Date of Conferral



Doctor of Nursing Practice (DNP)




Mary Verklan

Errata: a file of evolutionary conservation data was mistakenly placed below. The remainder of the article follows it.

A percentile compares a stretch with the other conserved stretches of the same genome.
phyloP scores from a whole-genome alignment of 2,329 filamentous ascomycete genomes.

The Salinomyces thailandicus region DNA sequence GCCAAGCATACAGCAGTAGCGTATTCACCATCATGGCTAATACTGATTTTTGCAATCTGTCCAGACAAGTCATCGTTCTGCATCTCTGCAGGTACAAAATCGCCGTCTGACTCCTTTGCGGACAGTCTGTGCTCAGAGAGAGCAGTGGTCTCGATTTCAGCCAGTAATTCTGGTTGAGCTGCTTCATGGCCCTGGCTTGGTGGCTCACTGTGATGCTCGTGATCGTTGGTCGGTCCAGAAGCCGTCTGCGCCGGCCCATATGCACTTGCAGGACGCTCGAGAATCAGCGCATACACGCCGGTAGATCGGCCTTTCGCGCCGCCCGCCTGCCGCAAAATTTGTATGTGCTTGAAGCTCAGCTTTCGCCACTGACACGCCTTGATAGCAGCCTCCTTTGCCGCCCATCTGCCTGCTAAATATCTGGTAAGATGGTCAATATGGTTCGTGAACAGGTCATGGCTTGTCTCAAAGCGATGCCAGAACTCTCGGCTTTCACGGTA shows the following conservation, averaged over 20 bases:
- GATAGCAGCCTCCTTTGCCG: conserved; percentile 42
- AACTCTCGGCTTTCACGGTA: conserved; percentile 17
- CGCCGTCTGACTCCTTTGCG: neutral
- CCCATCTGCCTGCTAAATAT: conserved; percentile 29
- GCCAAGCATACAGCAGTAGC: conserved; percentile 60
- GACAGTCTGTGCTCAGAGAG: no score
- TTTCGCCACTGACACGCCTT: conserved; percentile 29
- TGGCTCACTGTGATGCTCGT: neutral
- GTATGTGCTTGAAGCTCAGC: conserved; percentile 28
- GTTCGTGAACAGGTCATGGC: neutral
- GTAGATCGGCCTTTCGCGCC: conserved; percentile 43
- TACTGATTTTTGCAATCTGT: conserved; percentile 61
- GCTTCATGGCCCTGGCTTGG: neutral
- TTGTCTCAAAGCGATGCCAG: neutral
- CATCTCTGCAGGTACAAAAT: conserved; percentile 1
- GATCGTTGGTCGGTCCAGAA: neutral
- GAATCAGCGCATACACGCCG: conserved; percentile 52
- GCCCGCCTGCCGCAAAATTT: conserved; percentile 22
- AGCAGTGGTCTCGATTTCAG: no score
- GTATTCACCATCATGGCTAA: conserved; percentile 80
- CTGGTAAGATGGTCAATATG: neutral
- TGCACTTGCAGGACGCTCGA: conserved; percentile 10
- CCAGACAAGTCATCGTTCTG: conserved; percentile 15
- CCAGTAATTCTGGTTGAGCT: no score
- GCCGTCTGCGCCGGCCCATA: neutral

Health literacy is widespread, but its potential is not recognized. By not recognizing health literacy, patients have the burden of coping with diabetes with renal complications without full knowledge of their responsibility to their health. The focus of the project was to assess participants with diabetes with low health literacy and low mean glomerular filtration rate (eGFR). The project goal was achieved by the assessment of the participants' health literacy and eGFR before and after education for their diabetes, then assessed to determine if teaching the participants would improve their health literacy, lab values, and overall health. Participants were recruited by being patients of the designated clinic and screened for diabetes and low eGFR, for a total of 30 participants. The Brief Health Literacy Screen was used to measure health literacy. The health of the participants was appraised by the laboratory values of eGFR and fasting glucose. The project methodology was an observational design using correlation and 2-sample t analysis with the variables eGFR, fasting glucose, and health literacy. The variables were compared before and after the participants' education. Results showed health literacy with patient education was associated with greater patient self-efficacy and improved fasting glucose numbers, eGFR flows, and health literacy scores. The current health climate shows value in different types of health providers. Social change was defined by the project launching a nurse practitioner as the leader for advancing the treatment plans of chronic kidney disease. This project impacts social change by showing patients in the process of improved health and empowering the patients to be advocates of their own health.